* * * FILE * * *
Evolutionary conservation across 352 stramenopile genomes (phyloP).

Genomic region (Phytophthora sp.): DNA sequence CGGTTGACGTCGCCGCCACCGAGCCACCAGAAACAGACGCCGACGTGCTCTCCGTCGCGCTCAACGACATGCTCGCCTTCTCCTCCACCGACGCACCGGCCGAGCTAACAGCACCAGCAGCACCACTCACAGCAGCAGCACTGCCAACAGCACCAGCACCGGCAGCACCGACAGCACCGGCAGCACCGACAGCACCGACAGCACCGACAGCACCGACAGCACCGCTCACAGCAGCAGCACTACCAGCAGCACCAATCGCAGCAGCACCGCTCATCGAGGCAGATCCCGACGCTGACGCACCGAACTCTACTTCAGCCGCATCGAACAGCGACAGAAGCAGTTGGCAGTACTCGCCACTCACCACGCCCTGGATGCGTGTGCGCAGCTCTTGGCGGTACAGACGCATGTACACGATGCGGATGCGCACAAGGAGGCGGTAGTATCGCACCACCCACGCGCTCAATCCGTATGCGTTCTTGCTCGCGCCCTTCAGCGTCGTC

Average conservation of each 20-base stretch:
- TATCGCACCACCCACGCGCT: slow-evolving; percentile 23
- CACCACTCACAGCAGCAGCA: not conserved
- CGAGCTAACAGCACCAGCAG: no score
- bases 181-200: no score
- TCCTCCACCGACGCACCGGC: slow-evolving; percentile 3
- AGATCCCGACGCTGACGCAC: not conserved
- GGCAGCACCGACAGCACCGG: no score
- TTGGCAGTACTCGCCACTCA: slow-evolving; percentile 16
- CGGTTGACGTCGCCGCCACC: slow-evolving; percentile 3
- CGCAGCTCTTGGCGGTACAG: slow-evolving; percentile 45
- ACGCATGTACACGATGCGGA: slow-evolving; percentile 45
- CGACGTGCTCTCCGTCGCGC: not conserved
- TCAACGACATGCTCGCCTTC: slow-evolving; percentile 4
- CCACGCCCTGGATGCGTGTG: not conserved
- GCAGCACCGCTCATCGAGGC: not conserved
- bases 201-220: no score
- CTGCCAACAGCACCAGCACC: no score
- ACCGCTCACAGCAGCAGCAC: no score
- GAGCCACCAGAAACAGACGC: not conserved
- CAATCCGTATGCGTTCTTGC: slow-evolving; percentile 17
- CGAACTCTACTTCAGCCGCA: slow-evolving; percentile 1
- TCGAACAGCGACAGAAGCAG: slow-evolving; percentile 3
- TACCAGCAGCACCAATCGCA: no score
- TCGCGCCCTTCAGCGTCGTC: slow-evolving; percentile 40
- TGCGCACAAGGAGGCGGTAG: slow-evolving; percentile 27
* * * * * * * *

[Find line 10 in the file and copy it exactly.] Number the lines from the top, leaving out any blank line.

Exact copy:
- GGCAGCACCGACAGCACCGG: no score